India-Pakistan Partition: Lines on a map

India-Pakistan Partition: Lines on a map August 14, 2007
Triumph and tragedy

My family sits on the partition fence. Dad and Mum were born in the same year in the same neighbourhood in Old Delhi, in the shadow of the Red Fort. In 1947, Dad’s family managed to fly over the border to Sialkot, thus avoiding the slaughter in Punjab between Hindus, Muslims and Sikhs.

At this time, Mum’s family were living a comfortable middle-class existence in the university town of Aligarh. Mum’s dad taught undergraduate philosophy, geography and a few other subjects.

So Dad is Pakistani and Mum is Indian, despite both being born in the same year in the same neighbourhood.

Now for a really tough question – what on earth am I? Perhaps this week, marking the 60th anniversary of the partition of India, would be a good time to revisit this question.

I’ve been thinking about this for some time now. I was born in Karachi, but was bundled onto a cruise liner bound for Sydney after barely five weeks. Growing up in John Howard’s electorate, I was surrounded by family friends, virtually all of whom were South Asian _ Hindus, Sikhs, Catholics, Jews, Muslims, even a Pakistani Anglican priest.

Mum and all the “aunties” wore saris or shalwar kameez. They always wore red to weddings, and had henna art painted on their hands. The men, especially the medical doctors, wore flared pants or safari suits and showed off their flash cars.

At age six, I spent seven months in Pakistan and forgot English. I re-learned it after spending six months at school in New Jersey. Then I returned to Howard’s electorate and was teased for my brown skin, my strange name and my New Jersey accent.

It wasn’t until I reached double figures that the difference between a Sikh and a Muslim became apparent to me. One day I was at one of those South Asian Sunday lunches where everyone rocks up at 4pm (“Indian standard time”) for what turns into dinner. Our host, a Sikh doctor-uncle offered me a glass of Coke. I refused.

“Why don’t you want Coke? You always used to like it,” Dr Uncle asked.

“I’m sick, uncle.”

“No, you’re not, son. You’re Muslim!” Dr Uncle replied, setting all the other uncles and my Dad into fits of laughter. I thought they were laughing at me and walked away in tears.

Dad could tell I didn’t get the joke. He then explained to me in simple language how Sikhs and Muslims differed. Sikh religious uncles grow beards and wear turbans like religious Muslim uncles. Sikh aunties wear the same loose clothes as my Mum did. Sikhs worship the same God, speak the same language and eat the same food. Sikh religious songs sound like Sufi Muslim qawwali songs.

After saying all this, Dad expected me to believe Sikhs and Muslims are different. I had good reason to be sceptical.

Guru Nanak (the founder of the Sikh faith, although regarded by many Indian Muslims as a Sufi saint) performed the Muslim pilgrimage to Mecca at least once.

Sadly Sikhs often suffer abuse due to misdeeds of fanatics claiming to act in the name of Islam. Following the September 11 attacks, the first victim of a reprisal hate-crime was Balbir Singh Sodhi, an American Sikh who was planting flowers at the family-owned petrol station in Arizona. The killer told police he thought Balbir was a Muslim.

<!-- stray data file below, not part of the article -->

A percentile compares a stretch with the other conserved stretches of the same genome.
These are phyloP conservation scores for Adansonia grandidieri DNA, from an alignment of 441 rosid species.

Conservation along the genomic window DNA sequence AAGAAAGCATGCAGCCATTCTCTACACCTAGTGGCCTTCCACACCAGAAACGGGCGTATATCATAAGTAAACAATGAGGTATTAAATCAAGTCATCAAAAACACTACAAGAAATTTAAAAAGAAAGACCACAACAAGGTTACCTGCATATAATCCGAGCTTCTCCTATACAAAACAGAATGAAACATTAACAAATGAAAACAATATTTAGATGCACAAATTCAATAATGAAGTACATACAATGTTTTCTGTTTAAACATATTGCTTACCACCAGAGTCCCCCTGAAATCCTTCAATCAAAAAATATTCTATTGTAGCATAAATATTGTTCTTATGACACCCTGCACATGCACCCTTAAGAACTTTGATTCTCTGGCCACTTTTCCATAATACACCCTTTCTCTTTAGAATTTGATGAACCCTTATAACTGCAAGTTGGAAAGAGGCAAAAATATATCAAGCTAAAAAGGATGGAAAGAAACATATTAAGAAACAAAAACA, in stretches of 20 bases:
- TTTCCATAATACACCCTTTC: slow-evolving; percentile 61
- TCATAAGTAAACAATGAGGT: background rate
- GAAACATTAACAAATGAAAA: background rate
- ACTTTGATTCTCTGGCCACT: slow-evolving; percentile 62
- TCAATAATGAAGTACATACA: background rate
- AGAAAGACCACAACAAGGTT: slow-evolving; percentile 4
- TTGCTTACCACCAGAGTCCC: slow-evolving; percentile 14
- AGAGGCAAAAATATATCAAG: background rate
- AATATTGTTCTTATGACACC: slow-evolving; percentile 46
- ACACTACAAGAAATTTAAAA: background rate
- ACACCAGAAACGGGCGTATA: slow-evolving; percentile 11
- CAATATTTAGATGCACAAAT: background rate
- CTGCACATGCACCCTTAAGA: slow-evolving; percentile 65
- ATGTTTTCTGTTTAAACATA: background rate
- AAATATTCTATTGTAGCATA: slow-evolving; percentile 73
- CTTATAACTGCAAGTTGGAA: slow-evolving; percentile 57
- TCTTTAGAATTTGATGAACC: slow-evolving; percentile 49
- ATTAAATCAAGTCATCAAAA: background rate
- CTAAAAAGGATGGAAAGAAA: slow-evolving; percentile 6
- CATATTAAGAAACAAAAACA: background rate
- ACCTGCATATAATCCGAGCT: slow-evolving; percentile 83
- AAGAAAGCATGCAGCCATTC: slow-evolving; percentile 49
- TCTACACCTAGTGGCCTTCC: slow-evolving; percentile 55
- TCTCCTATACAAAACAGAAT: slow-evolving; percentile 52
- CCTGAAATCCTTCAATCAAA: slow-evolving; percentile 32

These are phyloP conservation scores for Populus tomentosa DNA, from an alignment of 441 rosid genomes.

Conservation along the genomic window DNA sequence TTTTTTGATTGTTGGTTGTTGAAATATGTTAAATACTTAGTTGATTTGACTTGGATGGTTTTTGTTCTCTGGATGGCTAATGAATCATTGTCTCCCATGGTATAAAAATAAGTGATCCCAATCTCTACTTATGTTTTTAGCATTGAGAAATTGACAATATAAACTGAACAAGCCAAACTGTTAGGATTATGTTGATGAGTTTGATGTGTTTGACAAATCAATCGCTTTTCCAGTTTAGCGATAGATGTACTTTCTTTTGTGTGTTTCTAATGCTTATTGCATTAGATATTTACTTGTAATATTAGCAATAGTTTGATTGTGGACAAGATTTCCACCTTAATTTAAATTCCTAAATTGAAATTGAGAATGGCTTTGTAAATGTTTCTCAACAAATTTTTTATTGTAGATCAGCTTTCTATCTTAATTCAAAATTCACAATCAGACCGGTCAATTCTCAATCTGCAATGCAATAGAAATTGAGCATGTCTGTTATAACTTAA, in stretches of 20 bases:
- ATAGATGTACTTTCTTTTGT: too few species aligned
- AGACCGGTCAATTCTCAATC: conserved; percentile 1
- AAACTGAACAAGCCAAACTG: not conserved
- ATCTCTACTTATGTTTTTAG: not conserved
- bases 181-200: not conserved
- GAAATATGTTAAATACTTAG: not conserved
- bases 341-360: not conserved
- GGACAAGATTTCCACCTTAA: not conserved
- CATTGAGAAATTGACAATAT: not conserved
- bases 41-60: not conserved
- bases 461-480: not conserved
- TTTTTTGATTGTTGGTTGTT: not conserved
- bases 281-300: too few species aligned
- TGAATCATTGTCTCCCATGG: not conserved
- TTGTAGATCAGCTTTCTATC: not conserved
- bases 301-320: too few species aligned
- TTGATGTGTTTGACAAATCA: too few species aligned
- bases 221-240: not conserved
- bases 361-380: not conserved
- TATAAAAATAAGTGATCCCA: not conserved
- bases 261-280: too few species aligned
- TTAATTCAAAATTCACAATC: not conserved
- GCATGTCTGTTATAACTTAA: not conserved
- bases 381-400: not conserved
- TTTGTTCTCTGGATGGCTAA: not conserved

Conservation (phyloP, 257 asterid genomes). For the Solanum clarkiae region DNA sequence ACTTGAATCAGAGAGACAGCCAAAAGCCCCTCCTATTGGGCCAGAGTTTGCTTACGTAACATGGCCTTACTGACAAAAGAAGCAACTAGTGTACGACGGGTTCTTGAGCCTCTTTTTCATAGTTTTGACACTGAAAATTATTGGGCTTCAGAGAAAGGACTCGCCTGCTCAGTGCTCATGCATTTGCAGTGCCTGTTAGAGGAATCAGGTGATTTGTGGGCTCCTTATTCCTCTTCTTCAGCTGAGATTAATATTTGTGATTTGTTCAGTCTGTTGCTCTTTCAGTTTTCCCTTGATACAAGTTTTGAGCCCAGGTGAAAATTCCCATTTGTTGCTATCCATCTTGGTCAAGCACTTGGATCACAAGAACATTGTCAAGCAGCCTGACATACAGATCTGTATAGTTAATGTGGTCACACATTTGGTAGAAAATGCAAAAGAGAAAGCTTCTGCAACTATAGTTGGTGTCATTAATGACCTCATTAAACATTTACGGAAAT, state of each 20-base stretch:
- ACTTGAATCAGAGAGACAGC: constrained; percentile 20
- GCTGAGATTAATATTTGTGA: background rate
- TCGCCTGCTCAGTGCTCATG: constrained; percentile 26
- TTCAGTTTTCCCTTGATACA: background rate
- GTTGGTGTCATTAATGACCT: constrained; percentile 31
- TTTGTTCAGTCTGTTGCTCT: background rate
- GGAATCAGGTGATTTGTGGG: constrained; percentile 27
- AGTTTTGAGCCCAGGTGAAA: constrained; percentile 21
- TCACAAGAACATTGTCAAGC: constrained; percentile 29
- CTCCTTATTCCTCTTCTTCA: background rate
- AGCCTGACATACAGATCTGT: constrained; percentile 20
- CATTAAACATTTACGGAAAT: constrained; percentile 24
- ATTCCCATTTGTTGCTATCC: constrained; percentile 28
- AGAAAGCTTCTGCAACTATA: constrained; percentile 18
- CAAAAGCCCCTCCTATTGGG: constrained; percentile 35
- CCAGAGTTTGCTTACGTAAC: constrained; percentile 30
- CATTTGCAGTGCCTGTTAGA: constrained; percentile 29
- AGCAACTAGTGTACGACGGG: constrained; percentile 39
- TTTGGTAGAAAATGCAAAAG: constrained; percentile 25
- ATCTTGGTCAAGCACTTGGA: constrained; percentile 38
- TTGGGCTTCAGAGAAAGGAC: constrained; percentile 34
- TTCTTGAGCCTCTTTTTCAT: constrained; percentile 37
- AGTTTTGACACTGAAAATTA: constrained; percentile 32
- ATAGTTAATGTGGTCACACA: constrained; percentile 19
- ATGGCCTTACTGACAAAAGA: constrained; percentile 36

Sixty years ago Sikhs and Muslims massacred each other in the months leading up to and following partition. My uncles, both Indian and Pakistani, tell stories of trains arriving at Lahore and Amritsar filling the air with the stench of death, carriages turned into communal coffins filled with innocent Muslims, Hindus and Sikhs massacred by religious militants.

But were all these deaths caused by militants? Or were they caused by innocent people manipulated by militants spreading rumours? Or by survivors of massacres who saw family members massacred and raped and burnt alive before their eyes? Who knows? My uncles certainly had no idea who started all the madness. But they did want me to know that it happened. And that members of all communities suffered.

Pakistan was a nation carved out on the basis of ethno-religious identity. Its founder and first governor-general, Mohammad Ali Jinnah – known as Quaid-i-Azam or “Great Leader” – was a Bombay barrister who made his fortune representing the wealthy in London.

India’s founders were no less elite. Professor Raj Mohan Gandhi has just released a biography of his saintly grandfather, known to us as the “Mahatma” (or “great soul”), detailing among other things his troubled family life.

Pakistan was established to protect Muslims from being an oppressed minority. Muslims were told by Pakistan’s founders that they were a nation separate to the rest of India. I never saw much evidence of that growing up.

Dad still talks about how his father dreamed of returning to Delhi. I’m sure he wasn’t the only one whose memories transcended politics.

This week, the near-futility of partition was on display in the Bombay High Court, where lawyers for the daughter of Pakistan’s founder argued for her father’s palatial Bombay residence (now Indian state property) be returned to the family. Among the evidence presented will no doubt be a statement Jinnah made to the Indian high commissioner in 1948.

“Tell your Prime Minister not to break my heart by taking over my Bombay residence. You know well how much I love Bombay. I hope to return there someday.”

Even after achieving Partition, Jinnah couldn’t erase his very human emotions by referring to lines he insisted be drawn on a map.

Irfan Yusuf is an associate editor of altmuslim and a Sydney-based lawyer whose work has appeared in some 15 mainstream newspapers in Australia, New Zealand and South-East Asia. This article previously appeared in Melbourne’s The Age newspaper.

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